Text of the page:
WSU music professor receives the Bayard Rustin Excellence Award

Aaron Agulay

Washington State University assistant professor Aaron Agulay has been honored with the Bayard Rustin Excellence Award for his commitment to the LGBTQ+ community. A virtual ceremony was created to mark the occasion. 

This award recognizes individuals or groups who serve as advocates and activists for equity, inclusion, and social justice, and/or work toward the advancement of the LGBTQ+ community.

It is named after Bayard Rustin, an American civil rights leader best known for serving as an advisor to Martin Luther King, Jr. and helping to organize Freedom Rides, the Southern Christian Leadership Conference, and the March on Washington.

Chris Dickey, assistant professor of tuba and euphonium in the WSU School of Music and chair of the President’s Commission on Gender Identity/Expression and Sexual Orientation, said during the virtual ceremony that the Commission’s executive team voted unanimously to give the award to Agulay.

“Aaron Agulay’s record for both his leadership and advocacy is both commendable and inspiring,” Dickey said. “His impressive work truly embodies the Rustin spirit and shows a commitment to the advancement of the LGBTQ+ community.”

Driving cultural change

Jacqueline Wilson, assistant professor of bassoon and theory who nominated Agulay for the award, said she has witnessed his commitment to equity and inclusion many times since she arrived in the School of Music in 2020.

She points to Agulay’s work as a member of the Elson S. Floyd Cultural and Performing Arts Signature Series Committee, which takes an innovative, artistic, and interdisciplinary approach to recognizing diverse artists and communities. Just this week, the series hosted Joy Guidry, a non-binary Black bassoonist and composer, for a couple of performances on the Pullman campus. 

Agulay, who teaches voice in the School of Music, also serves as the chair of the School’s Diversity and Culture Committee that recently implemented a climate survey to assess equity and inclusion progress.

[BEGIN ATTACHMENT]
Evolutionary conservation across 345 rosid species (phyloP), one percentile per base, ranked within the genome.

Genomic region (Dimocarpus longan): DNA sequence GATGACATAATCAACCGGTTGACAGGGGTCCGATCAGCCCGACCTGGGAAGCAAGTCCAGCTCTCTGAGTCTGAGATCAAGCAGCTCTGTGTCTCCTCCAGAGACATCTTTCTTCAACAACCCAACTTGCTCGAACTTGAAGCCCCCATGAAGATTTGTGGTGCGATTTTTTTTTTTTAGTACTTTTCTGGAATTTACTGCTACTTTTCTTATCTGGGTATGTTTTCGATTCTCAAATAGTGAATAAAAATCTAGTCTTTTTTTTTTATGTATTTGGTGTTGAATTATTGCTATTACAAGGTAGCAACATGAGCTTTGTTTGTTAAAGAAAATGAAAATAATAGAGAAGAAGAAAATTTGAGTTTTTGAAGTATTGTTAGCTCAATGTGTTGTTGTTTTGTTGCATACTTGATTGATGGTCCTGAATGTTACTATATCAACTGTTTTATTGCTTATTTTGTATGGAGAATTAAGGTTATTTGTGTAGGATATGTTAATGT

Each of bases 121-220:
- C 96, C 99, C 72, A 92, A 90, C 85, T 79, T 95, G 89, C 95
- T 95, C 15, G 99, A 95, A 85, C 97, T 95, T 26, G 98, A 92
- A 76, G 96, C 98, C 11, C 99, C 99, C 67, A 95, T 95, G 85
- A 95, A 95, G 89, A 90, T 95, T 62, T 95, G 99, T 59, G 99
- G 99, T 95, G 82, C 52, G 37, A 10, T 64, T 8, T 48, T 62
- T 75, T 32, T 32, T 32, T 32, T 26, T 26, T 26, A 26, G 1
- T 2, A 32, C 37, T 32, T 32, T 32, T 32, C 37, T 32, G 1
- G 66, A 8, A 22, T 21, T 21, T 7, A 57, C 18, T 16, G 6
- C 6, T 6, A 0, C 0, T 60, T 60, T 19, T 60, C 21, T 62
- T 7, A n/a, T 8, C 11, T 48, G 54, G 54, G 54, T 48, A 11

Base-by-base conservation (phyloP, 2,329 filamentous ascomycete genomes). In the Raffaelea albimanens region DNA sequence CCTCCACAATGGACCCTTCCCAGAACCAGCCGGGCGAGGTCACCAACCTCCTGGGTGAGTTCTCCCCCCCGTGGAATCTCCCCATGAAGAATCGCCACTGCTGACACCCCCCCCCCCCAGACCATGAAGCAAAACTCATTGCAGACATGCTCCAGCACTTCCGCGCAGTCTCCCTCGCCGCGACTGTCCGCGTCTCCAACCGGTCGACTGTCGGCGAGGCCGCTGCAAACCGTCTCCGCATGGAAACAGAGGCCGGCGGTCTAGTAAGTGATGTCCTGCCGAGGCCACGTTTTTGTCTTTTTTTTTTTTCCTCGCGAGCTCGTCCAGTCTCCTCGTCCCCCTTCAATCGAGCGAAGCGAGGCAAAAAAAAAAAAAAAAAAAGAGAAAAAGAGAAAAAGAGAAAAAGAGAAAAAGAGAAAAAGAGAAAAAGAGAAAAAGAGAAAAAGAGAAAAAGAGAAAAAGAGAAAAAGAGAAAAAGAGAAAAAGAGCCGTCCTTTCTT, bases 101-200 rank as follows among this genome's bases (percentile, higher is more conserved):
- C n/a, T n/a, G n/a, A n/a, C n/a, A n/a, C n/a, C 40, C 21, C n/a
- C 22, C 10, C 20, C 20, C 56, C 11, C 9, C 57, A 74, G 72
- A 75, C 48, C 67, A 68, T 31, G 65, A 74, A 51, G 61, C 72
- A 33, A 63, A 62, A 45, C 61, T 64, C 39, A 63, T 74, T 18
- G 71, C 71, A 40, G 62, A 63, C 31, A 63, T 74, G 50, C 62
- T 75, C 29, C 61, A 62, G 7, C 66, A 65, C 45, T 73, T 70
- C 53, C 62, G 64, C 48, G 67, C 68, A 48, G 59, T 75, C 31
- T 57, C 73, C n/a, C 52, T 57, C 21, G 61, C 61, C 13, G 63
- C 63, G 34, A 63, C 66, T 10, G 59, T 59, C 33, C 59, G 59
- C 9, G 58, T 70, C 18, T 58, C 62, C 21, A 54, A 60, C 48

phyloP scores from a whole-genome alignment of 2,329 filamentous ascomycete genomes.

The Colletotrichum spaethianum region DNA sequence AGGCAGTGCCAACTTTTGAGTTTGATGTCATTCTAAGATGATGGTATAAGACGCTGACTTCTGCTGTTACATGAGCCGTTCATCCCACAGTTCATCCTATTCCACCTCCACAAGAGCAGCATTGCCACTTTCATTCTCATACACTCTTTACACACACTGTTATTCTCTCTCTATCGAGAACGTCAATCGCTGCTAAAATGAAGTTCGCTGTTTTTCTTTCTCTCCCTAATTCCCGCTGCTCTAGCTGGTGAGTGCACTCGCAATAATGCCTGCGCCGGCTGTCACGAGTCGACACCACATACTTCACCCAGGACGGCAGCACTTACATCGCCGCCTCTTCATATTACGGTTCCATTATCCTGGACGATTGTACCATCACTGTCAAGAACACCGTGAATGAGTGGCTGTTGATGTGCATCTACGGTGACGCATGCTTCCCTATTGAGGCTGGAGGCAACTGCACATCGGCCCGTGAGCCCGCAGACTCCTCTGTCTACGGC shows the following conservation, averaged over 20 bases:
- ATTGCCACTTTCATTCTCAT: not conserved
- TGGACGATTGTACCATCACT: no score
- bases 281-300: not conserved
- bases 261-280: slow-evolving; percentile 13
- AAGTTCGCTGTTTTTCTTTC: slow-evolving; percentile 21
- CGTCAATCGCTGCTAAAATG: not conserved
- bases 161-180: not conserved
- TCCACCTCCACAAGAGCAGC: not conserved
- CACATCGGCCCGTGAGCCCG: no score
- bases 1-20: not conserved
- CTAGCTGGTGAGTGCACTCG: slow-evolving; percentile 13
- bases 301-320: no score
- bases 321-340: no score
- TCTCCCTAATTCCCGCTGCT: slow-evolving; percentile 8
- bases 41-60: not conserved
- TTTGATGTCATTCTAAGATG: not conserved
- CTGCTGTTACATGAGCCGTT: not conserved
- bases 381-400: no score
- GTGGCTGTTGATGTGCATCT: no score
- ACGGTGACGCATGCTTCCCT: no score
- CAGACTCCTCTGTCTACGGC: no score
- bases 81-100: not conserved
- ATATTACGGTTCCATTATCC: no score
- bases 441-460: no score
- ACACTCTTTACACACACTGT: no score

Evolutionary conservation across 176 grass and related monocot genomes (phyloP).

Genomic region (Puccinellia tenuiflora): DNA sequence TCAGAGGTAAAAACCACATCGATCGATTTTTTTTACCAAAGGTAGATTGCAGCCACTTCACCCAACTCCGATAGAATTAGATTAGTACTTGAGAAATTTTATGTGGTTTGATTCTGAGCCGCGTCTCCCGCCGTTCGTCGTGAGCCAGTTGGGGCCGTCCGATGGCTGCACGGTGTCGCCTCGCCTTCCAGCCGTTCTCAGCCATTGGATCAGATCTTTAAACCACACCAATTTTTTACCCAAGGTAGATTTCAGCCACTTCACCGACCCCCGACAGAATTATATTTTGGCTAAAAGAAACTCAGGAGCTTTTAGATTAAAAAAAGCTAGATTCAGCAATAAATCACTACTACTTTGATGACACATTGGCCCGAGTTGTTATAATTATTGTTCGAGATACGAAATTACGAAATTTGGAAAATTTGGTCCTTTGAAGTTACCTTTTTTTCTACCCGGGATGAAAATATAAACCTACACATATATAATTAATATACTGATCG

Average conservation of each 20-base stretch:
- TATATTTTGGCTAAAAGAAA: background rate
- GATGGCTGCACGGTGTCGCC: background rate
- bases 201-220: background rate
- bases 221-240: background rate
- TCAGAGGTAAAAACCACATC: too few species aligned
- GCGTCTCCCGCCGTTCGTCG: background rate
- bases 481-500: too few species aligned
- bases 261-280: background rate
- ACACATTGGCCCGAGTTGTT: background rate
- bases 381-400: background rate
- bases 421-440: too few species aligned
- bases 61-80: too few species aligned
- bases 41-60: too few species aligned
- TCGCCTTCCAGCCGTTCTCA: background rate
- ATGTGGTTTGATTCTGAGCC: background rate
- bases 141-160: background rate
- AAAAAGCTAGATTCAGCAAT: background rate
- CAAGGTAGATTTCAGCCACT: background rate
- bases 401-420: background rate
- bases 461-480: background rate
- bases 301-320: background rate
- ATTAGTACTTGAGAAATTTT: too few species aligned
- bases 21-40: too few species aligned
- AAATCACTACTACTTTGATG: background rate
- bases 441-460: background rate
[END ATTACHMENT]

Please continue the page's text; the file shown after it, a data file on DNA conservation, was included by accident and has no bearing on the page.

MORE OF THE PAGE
“Aaron led the committee through an analysis and the development of an action plan to drive culture change in the School of Music that has already resulted in promising initiatives,” Wilson said.

Inspiring people to take action

Agulay said receiving the Bayard Rustin Award is an honor and validates his feeling that the work he is doing in the WSU community is making a noticeable difference.

“Honestly, my work would not happen without the programs and people already in place at WSU—all whom support those of every pronoun by providing resources for personal growth, development, and learning,” he said.

Agulay views his work as an artist and performer as a method to further equity and inclusivity through the arts and cultural expression. He said that with the right combination of performers, lyrics, and instruments, music can build group identity, stir strong emotions, engage audiences, and inspire people to take action on social justice issues.

“We are currently living in a time when society is greatly divided,” Agulay said. “Music is constantly thought of as a universal language through which society can come together, coexist, and bond. Through bonding, we can co-construct with one another and heal.”

Lifting up the community

The Bayard Rustin Award is the first of several WSU MLK Spirit Awards to be announced in the coming weeks.

The MLK Spirit awards are given annually to students, faculty, staff, alumni, and groups who embody the spirit and vision of Martin Luther King Jr., according to Allen Sutton, executive director for the Office of Social Justice Education & Outreach in the Division of Student Affairs.

“The MLK Celebration and the Spirit Awards call upon the ‘better angels of our nature’ to learn and grow to be an equitable and inclusive Coug family,” Sutton said. “We are focused on honoring those leaders who lift us up as a WSU community.”The winners of the MLK Distinguished Service Awards and the Community, Equity, and Social Justice Award will be announced on March 17.  

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